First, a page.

Even the judge says this is “A gem of a case!”
In February 2013, Thomas DePrince boarded a Starboard Cruise Services Inc. ship. While on his cruise, he went into an onboard jewellery store owned and operated by Starboard and asked about the possibility of obtaining a large loose diamond between 15 and 20 carats. The store manager, Mihai Rusan, sent an email to Starboard’s corporate office in Miami to inquire if such a stone was available. Starboard forwarded the request to one of their suppliers, Sophia Fiori, and received a reply that two stones were available. Their response described the two stones:
“1. EMERALD CUT 20.64 carats D VVS2 GIA VG Price $235,000”
“2. EMERALD CUT 20.73 carats E VVS2 GIA EX EX FNT Price $245,000”
Starboard is a luxury travel and leisure retailer.
The Miami Office emailed this information to Rusan exactly as Fiori had typed it. Rusan informed DePrince of the two available stones and quoted the prices as shown in the email. DePrince said he would think about it that evening. Discussing the deal with his travel mates, his sister Carolyn DePrince and his life partner Vernon Crawford. Both happen to be Gemmologists. They said the deal was too good to be true and he should probably pass. Instead, he returned to the store and said he wanted to purchase the 20.64 ct stone. Rusan prepared a sales agreement showing the total purchase price of $235,000 plus a $25 shipping charge. The agreement was signed; DePrince paid an initial down payment of $125,000 and returned the next day with the balance of $110,025.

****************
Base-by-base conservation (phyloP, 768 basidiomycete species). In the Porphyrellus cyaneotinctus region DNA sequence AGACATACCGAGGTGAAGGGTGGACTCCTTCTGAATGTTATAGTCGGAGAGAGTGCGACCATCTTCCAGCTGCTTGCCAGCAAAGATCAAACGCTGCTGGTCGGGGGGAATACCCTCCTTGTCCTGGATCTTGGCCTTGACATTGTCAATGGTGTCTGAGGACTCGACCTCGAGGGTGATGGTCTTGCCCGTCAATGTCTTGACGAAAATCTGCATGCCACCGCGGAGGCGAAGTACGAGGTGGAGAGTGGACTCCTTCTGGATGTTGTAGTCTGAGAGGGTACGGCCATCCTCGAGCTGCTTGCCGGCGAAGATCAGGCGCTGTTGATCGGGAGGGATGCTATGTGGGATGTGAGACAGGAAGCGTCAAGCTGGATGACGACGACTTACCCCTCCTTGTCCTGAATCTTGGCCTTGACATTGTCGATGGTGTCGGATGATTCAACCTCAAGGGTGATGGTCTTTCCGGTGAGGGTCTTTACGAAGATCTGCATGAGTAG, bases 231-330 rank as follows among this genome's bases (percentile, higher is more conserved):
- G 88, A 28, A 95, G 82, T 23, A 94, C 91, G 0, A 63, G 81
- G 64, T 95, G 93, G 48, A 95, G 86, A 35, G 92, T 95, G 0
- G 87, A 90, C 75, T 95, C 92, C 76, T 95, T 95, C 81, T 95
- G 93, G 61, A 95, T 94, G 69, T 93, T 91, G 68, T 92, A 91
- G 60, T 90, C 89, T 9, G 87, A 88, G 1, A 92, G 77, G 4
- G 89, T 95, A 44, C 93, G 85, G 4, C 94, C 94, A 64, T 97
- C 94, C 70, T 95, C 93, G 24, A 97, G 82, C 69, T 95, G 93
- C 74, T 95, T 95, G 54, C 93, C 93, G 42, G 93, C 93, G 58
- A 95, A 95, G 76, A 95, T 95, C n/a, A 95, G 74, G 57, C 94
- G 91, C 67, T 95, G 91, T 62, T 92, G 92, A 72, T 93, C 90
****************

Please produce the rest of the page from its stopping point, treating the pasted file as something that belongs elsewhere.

But there was a slight problem. Fiori’s quote to Starboard was a PER CARAT PRICE. The actual total price should have been$4,850,400. Five days later, Starboard contacted DePrince to explain that due to the email mix up the agreement was “seriously in error.” With an offer of reduced fares for future cruises, Starboard refunded the credit card charges and backed out of the deal.
DePrince refused and demanded that the purchase go forward under the terms of the sales agreement as written. DePrince sued and Miami-Dade Circuit Judge Darrin Gayles granted summary judgment in favour of Starboard based on a unilateral error significant enough to allow one party to withdraw from an otherwise enforceable contract.
DePrince appealed the decision (transcript here) DePrince's attorney, Mario Ruiz stated, "If you extend that to its logical conclusion, any vendor can set a price, enter into a contract and then five days later decide, 'That's not a good price. We're going to change it."
The appellate court reversed the lower court decision and remanded the case a trail.
Eric Isicoff, an attorney for Starboard said, "Starboard is understandably disappointed by the court's decision. Nevertheless, it will do exactly what the court has ruled, take this case to trial and present its defenses in that forum. Starboard remains confident that it will prevail at trial."